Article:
ATSSA Blog

ATSSA holding virtual Town Hall Tuesday to discuss highway funding bill with Rep. Lipinski

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ATSSA will host a live, virtual Town Hall on Tuesday on the highway bill recently proposed by House Democrats known as the INVEST in America Act.

Tuesday’s Town Hall will feature Rep. Dan Lipinski, a Democrat representing Illinois’ 3rd Congressional District, and ATSSA Vice President of Government Relations Nathan Smith.

DOT engineers from Oregon, Tennessee are first Marty Weed Engineering Scholarship recipients

Weed’s engineering scholarships inspired creation of ATSS Foundation’s Planned Giving program

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Fahad Alhajri is a relative newcomer to the transportation industry but is keenly interested in work zone safety and pursuing his goals of becoming the state work zone engineer for the Oregon Department of Transportation (ODOT) and a national expert in temporary traffic control.

So when he learned about the Marty Weed Engineering Scholarship that would cover travel expenses up to $1,500 to attend ATSSA’s Annual Convention & Traffic Expo, he submitted an application.

Alhajri and Lance McDonald of the Tennessee Department of Transportation (TDOT) were the first two recipients of the scholarship.

ATSSA endorses Auto Alliance’s commitment to preserve bands of spectrum for transportation safety

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ATSSA President & CEO Stacy Tetschner sent letters to Federal Communications Commission Chair Ajit Pai and U.S. Department of Transportation Secretary Elaine Chao this week strongly endorsing the Alliance for Automotive Innovation’s letter committing to fully utilize the bands of spectrum allocated for transportation safety.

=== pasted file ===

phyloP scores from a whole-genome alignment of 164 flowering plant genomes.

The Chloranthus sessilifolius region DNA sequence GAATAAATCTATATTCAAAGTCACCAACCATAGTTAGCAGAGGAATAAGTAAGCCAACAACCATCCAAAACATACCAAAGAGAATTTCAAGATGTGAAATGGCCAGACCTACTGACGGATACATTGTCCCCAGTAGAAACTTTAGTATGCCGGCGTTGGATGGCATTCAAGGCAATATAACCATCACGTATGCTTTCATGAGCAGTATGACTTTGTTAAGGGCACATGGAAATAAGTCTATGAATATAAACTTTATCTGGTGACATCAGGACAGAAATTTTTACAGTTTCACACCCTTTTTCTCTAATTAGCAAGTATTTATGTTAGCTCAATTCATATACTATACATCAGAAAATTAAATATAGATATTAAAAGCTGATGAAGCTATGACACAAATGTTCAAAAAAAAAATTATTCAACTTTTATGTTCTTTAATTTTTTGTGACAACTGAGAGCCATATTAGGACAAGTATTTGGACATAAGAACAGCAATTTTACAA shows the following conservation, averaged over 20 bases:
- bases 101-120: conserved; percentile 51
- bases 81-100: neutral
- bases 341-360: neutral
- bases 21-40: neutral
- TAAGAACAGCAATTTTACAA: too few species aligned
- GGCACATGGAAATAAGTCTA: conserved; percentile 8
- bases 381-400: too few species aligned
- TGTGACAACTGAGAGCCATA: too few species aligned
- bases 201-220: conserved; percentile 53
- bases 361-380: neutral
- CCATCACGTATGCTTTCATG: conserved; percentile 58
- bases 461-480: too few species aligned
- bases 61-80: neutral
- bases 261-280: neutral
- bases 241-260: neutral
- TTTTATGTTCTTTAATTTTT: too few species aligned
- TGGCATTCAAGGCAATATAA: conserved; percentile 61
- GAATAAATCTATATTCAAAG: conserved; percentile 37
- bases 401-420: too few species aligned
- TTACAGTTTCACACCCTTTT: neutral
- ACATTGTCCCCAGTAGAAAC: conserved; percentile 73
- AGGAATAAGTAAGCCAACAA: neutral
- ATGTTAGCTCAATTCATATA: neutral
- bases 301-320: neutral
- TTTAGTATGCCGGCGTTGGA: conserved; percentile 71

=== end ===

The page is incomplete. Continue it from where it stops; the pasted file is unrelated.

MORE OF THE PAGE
“The commitment undertaken by the Auto Innovators reflects a watershed moment for roadway safety. This letter demonstrates a unified industry committing substantial resources and support for Vehicle-to-Everything (V2X). This approach should dispel any notion that the industry will not deploy V2X or that the Safety Spectrum will not be used,” Tetschner wrote.

NTSB: Two recommendations implemented to address work zone safety issues

The NTSB recommendations followed fatalities in work zone crashes in 2014 and 2016

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As National Work Zone Awareness Week begins, the National Transportation Safety Board announced two safety recommendations have been implemented as a result of prior work zone crashes that caused fatalities.

One involved a tractor-trailer that started a chain-reaction collision on Interstate 95 in New Jersey. The other involved a train that struck a backhoe in Pennsylvania. 

National Work Zone Awareness Week starts Monday

‘Safe Work Zones for All’ theme proclaims ‘We Can Do It!’

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National Work Zone Awareness Week begins Monday and though people across the country aren’t using the roads nearly as much these days because of COVID-19, roadway workers are still out there. Their work is deemed essential and continues to put them at risk.

This annual event, which runs from April 20-24, highlights the risks to roadway workers and seeks to heighten attention to common issues such as distracted driving, which the National Highway Traffic Safety Administration (NHTSA) said claimed the lives of 2,841 people in 2018 and comes down to three problems: taking our eyes off the road, our hands off the wheel, and our minds off of driving.

ATSSA President & CEO Stacy Tetschner says in a video statement that we can put an end to work zone accidents but that means we must all do our part.

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